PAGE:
March 12 | By: William Mauldin and Jacob M. Schlesinger.
Republican lawmakers are showing increasing resistance to President Donald Trump’s trade agenda, worried that his plans could hurt exports from their states and undermine longstanding U.S. alliances.
The concerns indicate that the biggest threat to Mr. Trump’s trade policy—which emphasizes new bilateral deals and a tougher stance against countries blamed for violating trade rules—is coming from his own party. The opposition from Republicans, who control both chambers of Congress, stands to complicate Mr. Trump’s efforts to overhaul the North American Free Trade Agreement, or Nafta, and tackle alleged trade violations in China.
“We want to support him on all those things; we’re not there yet,” said Sen. Jim Inhofe (R., Okla.), whose state depends on aerospace and agricultural exports.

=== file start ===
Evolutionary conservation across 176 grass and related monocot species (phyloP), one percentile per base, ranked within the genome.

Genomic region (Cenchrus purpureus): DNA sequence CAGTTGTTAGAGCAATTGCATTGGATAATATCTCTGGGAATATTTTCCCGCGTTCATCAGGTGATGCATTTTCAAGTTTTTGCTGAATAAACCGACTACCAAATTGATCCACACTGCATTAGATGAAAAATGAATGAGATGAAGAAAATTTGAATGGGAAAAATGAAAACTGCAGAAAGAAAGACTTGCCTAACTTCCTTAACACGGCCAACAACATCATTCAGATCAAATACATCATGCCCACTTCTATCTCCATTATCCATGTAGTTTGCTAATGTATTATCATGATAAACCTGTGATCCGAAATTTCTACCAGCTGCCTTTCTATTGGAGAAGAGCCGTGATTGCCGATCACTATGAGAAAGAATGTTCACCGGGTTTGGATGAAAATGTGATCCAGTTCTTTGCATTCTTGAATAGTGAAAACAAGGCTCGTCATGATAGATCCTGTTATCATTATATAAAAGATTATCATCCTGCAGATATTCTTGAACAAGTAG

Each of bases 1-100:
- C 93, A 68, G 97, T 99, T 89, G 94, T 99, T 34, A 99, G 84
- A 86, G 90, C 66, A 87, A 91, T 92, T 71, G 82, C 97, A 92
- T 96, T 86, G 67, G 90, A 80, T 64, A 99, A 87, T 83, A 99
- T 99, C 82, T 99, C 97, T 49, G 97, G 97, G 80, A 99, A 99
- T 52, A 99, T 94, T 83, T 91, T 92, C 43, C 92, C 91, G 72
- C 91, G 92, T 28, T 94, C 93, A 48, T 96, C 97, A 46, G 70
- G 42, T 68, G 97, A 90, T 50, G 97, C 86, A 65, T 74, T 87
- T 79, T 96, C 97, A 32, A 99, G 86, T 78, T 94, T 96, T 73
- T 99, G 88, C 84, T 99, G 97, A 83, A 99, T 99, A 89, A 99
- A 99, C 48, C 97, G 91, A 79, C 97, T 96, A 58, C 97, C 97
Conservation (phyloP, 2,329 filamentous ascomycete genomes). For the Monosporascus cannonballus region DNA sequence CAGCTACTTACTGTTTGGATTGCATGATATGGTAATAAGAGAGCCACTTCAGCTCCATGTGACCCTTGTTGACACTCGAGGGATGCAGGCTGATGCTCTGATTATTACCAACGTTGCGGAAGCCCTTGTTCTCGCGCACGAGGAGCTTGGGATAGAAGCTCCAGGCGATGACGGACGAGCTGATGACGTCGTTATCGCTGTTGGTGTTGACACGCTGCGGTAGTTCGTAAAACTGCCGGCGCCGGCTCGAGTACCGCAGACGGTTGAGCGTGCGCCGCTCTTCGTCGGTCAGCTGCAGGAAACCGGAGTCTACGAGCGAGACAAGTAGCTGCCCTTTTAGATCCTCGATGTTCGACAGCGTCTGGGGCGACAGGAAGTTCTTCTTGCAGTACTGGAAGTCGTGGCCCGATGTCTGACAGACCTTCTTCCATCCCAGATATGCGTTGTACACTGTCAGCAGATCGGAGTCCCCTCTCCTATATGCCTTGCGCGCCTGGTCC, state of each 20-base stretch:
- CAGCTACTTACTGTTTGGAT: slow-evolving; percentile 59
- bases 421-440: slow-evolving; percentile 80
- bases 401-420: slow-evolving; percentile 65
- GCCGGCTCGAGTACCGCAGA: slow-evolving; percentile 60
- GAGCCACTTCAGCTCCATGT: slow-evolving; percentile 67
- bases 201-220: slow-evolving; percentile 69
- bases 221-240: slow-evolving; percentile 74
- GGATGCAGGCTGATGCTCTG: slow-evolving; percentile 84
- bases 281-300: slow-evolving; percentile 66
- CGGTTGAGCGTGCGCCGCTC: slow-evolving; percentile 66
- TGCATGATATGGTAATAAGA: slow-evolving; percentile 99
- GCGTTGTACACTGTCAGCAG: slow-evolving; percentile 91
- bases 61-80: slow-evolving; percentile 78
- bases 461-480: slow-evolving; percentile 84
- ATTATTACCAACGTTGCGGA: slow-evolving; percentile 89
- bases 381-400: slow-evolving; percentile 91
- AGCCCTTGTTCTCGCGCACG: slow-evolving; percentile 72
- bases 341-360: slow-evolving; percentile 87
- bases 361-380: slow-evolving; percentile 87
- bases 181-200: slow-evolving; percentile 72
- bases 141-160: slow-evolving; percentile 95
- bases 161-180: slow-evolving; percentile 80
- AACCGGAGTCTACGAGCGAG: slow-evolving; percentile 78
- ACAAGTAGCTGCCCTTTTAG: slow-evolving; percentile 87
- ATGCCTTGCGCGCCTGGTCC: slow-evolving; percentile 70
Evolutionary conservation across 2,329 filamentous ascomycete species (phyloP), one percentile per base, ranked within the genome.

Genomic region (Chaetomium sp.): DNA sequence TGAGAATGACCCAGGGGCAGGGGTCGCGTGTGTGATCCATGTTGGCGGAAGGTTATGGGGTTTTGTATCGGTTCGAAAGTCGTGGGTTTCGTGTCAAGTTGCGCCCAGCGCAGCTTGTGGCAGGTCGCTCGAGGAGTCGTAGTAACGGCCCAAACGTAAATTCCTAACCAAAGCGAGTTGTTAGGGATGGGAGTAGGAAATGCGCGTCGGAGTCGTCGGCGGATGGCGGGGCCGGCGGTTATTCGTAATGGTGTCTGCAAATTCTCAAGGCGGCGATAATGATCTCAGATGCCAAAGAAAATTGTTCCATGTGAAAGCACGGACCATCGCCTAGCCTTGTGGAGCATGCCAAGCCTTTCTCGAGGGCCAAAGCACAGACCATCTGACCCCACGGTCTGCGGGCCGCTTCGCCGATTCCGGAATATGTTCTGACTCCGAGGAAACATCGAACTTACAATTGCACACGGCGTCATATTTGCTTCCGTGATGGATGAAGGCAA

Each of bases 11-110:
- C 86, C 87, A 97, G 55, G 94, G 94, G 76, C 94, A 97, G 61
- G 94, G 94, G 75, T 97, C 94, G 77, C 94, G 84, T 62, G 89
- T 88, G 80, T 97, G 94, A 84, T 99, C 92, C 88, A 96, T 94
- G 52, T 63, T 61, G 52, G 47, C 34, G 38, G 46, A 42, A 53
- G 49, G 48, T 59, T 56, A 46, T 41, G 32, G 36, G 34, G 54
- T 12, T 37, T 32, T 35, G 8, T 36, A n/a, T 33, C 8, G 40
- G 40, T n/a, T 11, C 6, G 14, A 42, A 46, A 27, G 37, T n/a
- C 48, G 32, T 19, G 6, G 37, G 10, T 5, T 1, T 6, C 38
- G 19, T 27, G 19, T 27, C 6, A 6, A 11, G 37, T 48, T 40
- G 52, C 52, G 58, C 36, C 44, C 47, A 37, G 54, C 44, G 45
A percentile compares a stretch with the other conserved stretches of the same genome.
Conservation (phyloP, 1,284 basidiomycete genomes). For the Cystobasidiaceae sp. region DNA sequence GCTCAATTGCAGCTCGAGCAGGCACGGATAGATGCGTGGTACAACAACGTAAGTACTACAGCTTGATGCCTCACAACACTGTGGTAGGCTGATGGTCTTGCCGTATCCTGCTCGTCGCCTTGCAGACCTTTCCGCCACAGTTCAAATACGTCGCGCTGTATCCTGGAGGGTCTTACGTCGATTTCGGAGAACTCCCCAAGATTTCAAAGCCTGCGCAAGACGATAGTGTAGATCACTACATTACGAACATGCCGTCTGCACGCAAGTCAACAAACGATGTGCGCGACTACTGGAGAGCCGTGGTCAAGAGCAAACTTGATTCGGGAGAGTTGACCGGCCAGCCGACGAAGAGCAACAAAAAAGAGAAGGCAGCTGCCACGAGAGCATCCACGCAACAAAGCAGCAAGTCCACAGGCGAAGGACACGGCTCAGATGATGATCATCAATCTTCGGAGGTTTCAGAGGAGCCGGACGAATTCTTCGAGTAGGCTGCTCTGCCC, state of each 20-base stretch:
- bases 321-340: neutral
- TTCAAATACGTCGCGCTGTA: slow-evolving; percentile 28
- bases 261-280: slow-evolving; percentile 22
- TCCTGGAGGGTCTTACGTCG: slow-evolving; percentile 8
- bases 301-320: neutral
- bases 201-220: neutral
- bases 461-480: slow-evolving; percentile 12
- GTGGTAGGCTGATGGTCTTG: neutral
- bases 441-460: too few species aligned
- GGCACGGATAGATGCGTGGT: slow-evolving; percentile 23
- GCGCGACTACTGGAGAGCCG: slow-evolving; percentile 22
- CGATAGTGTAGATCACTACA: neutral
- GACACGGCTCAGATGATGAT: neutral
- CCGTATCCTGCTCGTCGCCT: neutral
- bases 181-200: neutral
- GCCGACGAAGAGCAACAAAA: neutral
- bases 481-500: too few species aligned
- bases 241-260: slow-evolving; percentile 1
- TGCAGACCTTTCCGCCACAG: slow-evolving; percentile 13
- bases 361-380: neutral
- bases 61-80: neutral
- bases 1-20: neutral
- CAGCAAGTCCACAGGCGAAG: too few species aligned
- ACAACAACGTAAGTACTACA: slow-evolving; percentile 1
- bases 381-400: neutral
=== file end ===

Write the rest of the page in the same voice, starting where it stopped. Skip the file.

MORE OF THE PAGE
While many Democrats in Congress are interested in working with the Trump administration on trade, Republicans who have long backed free trade—many of them close to business groups—are warning that imposing tariffs could lead to retaliation against U.S. goods. Lawmakers from farm states are upset that Mr. Trump in January pulled out of the unratified Trans-Pacific Partnership, or TPP, the 12-nation trade agreement that Barack Obama negotiated.
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